Turkish parliament ratifies paid military exemption law

Published 26.07.2018 09:52
Updated 26.07.2018 18:52
emAA Photo/em
AA Photo

Parliament on Thursday ratified a law to enable citizens to reduce the term of their military service by paying a certain amount of money.

Lawmakers of the ruling Justice and Development Party (AK) Party and the Nationalist Movement Party (MHP) backed this.

The law enables citizens to complete their military service in just 21 days instead of 5.5 or 12 months if they are university graduates and pay money to the government via bank accounts. According to the law, citizens born on or before Jan. 1, 1994, will be required to complete 21 days of military service if they pay TL 15,000 ($3,141). Turks who reside in other countries must pay 2,000 euros.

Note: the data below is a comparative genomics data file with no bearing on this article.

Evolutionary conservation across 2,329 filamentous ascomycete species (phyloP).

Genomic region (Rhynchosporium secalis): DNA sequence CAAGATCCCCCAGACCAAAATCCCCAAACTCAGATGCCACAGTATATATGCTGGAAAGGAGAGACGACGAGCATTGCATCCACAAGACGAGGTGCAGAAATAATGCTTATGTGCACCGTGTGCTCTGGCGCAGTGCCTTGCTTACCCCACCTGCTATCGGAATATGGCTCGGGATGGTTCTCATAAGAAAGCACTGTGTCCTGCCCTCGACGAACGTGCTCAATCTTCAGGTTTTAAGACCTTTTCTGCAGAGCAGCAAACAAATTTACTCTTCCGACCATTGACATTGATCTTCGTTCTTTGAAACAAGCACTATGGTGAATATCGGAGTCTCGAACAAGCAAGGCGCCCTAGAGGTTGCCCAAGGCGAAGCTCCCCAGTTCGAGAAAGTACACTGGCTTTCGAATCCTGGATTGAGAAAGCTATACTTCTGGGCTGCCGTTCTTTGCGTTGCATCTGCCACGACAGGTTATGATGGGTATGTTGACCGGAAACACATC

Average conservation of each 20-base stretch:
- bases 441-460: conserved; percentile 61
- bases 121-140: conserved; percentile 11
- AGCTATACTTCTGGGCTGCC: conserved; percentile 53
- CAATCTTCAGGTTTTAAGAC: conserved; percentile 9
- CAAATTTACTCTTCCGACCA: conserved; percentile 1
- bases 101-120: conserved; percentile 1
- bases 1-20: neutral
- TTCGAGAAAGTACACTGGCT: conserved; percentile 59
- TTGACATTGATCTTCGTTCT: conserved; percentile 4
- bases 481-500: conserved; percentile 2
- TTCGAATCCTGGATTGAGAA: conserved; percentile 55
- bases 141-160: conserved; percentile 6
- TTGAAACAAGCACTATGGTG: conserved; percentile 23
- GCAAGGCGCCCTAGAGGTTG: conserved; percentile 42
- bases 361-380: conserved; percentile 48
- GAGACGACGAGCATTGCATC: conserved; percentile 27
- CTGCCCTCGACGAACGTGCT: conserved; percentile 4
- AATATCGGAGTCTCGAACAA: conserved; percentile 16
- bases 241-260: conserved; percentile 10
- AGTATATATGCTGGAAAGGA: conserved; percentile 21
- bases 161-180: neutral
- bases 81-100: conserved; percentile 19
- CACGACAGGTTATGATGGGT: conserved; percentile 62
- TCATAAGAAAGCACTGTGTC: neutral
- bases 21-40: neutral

The law will be forwarded to President Recep Tayyip Erdoğan for approval and will later be published in the Official Gazette.

Proponents of paid military service claim conscription derails budding careers. Many who campaign on social media are university graduates and complain that serving a shorter conscription period should be replaced with an exemption to boost the economy.

Ankara sees the military exemption as a step toward a professional army. Currently, the army consists largely of conscripts that Turkey only recently stopped deploying for counterterrorism and other risky operations. Previously, soldiers were forced to serve in dangerous areas with little training in their short tenure in the military, often ending up killed in counterterrorism operations.

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